I will say that my one argument with this book is that several of the authors states they felt that GRRM
Aug 08, 2012 Meredith rated it really liked it  ·  review of another edition

Originally posted on The Librarian Next Door:

Since the first novel was published in 1996, George R.R. Martin’s epic fantasy series, A Song of Ice and Fire (better known by the name of the first novel, A Game of Thrones) has captivated thousands of readers, many of whom vowed a dislike of fantasy novels until they read Martin’s work. Originally a trilogy, the series has expanded twice – first to five novels, and currently to seven (as of today, anyway). With more than 15 million copies published
the golden witch.
When it comes to series I love, I love reading any kind of scholarly (or even pseudo-scholarly) discourse and discussion on it. George R R Martin’s “A Song of Ice and Fire” has long warranted at least one kind of anthology with essays about the series, and I’m happy to say that Ben Bella books has really done fans a solid by releasing this gem of a book. “Beyond the Wall” isn’t just useful for fans, but for aspiring authors, as well (regardless if you’re writing fantasy or contemporary). Whether ...more
Amanda Pearl
I am a huge fan of the Song of Ice and Fire series. I think it's absolutely brilliant and by far the best epic fantasy I have ever read. The characters are complex and they live in a rich world with long running history, religions, and cultures (not to mention some fantastic geography, the backbone of any good fantasy in my opinion). I love discussing the different themes and events that occur in the series so I was very interested in this collection of essays about the popular series. However, ...more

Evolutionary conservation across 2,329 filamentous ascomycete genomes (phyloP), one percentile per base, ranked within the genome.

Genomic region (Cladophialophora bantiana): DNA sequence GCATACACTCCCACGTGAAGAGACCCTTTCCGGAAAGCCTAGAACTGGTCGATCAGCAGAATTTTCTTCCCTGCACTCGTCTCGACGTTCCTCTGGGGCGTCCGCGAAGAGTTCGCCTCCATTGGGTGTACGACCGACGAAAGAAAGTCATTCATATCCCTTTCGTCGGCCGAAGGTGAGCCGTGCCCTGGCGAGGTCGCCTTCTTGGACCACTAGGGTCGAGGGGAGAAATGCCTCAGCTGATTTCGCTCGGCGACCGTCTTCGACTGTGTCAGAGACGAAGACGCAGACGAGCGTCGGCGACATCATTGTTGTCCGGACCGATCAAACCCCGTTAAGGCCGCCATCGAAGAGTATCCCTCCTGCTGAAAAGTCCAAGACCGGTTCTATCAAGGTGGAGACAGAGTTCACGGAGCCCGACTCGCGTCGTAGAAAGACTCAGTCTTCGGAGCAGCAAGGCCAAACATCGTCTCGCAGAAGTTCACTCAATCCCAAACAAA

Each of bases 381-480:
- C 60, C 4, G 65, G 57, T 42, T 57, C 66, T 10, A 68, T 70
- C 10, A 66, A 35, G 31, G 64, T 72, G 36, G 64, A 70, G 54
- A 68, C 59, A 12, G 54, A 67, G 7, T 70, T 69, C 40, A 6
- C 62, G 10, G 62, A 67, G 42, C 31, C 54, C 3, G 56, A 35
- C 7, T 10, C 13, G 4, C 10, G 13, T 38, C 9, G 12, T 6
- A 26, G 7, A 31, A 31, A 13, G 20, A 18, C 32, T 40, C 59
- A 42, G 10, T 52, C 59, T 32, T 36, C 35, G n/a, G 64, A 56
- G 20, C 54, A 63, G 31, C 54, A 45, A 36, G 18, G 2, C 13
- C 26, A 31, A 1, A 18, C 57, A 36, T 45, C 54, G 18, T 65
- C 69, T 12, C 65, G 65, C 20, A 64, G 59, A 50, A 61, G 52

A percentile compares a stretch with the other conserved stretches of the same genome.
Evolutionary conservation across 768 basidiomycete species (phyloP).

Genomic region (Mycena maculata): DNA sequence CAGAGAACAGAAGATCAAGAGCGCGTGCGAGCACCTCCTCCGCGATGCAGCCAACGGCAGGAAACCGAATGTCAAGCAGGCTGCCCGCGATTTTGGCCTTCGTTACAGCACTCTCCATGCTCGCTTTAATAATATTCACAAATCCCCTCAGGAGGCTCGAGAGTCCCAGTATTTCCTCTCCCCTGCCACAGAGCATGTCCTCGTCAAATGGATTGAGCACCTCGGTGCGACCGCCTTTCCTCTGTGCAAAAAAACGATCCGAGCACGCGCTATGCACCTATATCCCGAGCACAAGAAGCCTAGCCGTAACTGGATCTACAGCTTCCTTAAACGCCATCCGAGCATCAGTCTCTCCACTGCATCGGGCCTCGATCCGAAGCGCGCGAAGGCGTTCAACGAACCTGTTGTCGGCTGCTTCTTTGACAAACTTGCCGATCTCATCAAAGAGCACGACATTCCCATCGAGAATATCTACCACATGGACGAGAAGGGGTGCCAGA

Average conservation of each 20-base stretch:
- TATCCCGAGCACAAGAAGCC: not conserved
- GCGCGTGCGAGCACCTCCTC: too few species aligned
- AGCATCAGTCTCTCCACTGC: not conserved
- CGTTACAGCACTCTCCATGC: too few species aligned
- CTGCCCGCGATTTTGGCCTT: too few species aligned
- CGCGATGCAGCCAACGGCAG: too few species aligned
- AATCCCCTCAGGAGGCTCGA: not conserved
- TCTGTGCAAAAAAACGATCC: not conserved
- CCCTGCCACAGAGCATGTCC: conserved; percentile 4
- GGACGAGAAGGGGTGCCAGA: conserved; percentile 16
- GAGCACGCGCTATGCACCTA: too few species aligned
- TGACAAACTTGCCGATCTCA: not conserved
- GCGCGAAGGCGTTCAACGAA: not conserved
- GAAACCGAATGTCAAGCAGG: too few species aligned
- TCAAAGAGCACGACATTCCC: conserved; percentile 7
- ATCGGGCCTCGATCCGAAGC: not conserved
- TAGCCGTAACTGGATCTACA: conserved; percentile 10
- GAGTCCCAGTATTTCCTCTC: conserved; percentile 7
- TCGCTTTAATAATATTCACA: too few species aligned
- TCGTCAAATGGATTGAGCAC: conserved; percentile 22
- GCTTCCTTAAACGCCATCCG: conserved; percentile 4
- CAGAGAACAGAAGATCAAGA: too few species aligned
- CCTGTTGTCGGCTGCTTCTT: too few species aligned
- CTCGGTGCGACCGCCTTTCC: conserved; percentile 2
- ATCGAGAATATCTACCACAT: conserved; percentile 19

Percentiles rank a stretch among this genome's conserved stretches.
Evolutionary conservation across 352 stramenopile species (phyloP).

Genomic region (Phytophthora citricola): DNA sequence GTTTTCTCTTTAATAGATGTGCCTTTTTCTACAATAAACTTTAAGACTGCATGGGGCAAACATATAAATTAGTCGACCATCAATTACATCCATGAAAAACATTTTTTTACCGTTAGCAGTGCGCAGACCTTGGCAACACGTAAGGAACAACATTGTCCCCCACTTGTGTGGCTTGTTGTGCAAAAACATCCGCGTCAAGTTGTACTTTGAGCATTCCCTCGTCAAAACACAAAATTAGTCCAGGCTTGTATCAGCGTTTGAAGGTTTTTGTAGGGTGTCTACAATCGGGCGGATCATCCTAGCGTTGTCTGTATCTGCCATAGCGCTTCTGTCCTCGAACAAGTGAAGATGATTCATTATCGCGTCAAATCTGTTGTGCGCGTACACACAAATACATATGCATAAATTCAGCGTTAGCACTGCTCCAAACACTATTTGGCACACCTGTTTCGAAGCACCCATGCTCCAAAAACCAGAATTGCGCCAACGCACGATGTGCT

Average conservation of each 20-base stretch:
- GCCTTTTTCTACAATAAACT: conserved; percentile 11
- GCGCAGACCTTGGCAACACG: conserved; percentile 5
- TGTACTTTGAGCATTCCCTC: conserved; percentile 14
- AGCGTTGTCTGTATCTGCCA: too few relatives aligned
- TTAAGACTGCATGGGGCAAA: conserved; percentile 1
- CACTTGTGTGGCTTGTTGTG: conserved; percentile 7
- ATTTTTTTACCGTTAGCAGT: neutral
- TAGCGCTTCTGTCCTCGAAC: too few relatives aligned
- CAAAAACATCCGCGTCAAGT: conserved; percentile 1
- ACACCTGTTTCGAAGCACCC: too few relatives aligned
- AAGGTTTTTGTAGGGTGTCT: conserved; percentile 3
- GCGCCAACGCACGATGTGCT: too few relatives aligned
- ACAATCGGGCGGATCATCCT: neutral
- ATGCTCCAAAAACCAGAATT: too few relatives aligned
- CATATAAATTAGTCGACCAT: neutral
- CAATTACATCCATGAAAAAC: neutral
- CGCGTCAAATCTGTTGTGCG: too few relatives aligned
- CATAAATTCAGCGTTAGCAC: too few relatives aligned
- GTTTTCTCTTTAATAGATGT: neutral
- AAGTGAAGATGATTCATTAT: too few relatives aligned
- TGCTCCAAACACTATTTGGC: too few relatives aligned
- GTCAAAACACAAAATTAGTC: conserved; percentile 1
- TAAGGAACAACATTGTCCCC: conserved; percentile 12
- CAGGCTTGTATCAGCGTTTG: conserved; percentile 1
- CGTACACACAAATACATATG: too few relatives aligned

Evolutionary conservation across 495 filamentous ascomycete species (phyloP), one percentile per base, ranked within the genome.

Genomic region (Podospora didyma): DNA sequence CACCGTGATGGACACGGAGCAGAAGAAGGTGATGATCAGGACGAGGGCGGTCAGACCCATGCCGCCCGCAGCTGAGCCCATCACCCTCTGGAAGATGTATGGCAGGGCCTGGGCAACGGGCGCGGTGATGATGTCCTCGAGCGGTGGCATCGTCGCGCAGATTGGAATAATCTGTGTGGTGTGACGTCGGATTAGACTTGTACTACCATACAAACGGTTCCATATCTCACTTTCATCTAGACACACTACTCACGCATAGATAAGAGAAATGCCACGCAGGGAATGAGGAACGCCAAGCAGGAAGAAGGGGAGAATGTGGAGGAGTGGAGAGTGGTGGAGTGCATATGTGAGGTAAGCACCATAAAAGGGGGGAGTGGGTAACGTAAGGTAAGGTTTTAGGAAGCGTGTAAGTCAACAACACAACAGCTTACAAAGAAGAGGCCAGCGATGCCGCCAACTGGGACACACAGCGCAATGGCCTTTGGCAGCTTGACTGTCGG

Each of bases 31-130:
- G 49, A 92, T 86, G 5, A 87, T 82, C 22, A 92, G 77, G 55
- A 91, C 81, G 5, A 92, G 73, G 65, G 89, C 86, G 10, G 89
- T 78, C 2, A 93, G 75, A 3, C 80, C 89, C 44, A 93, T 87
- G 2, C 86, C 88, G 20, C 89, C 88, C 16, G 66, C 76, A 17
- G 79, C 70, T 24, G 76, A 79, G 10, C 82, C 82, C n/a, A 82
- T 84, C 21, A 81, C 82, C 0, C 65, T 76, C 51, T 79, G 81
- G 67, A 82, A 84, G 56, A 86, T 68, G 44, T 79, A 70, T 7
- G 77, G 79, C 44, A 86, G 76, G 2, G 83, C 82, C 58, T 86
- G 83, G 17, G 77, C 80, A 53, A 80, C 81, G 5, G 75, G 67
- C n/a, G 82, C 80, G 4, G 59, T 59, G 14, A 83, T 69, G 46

May 19, 2015 Jarrah rated it liked it  ·  review of another edition
Shelves: non-fiction, essays
Beyond the Wall is a collection of essays looking at A Song of Ice and Fire (Game of Thrones) from a variety of angles.

I definitely appreciated Brent Hartinger’s article on the “role of freaks and outcasts” in the series. Hartinger argues, I think fairly, that Martin has created a significant number of underdog characters who “violate major gender or social norms” and are not stereotyped (examples include Tyrion, Aria, Jon, Bran, Samwell, Brienne, and Catelyn). I thought it was interesting how
Apr 27, 2014 Joana rated it liked it

"We read fantasy to find the colors again, I think. To taste strong spices and hear the songs the sirens sang. There is something old and true in fantasy that speaks to something deep within us, to the child who dreamt that one day he would hunt the forests of the night, and feast beneath the hollow hills, and find a love to last forever somewhere south of Oz and north of Shangri-La."

This book is an insightful look in the world created by George R.R. Martin in the A Song of Ice and Fire seri
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aka Richard Awlinson, J D Lowder

James Lowder has worked extensively in fantasy and horror fiction on both sides of the editorial blotter. He's authored several best-selling dark fantasy novels and has had short fiction appear in such anthologies as Shadows Over Baker Street and The Repentant. He's penned comic book scripts for several companies and the city of Boston. His book and film reviews, fe
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“And as for the gods, I’ve never been satisfied by any of the answers that are given. If there really is a benevolent loving god, why is the world full of rape and torture? Why do we even have pain? I was taught pain is to let us know when our body is breaking down. Well, why couldn’t we have a light? Like a dashboard light? If Chevrolet could come up with that, why couldn’t God? Why is agony a good way to handle things?” 1 likes
“Here’s where PTSD is particularly nasty. It isn’t really a “disorder” as modern medical experts understand it. It’s a shift in perspective. Being forced into Condition Black and being trained to live in Condition Yellow are both highly traumatizing. Both shift your worldview, often permanently. Both become hard-coded into personality, changing the individual in ways they never expected. Sometimes, amazingly enough, for the better.” 1 likes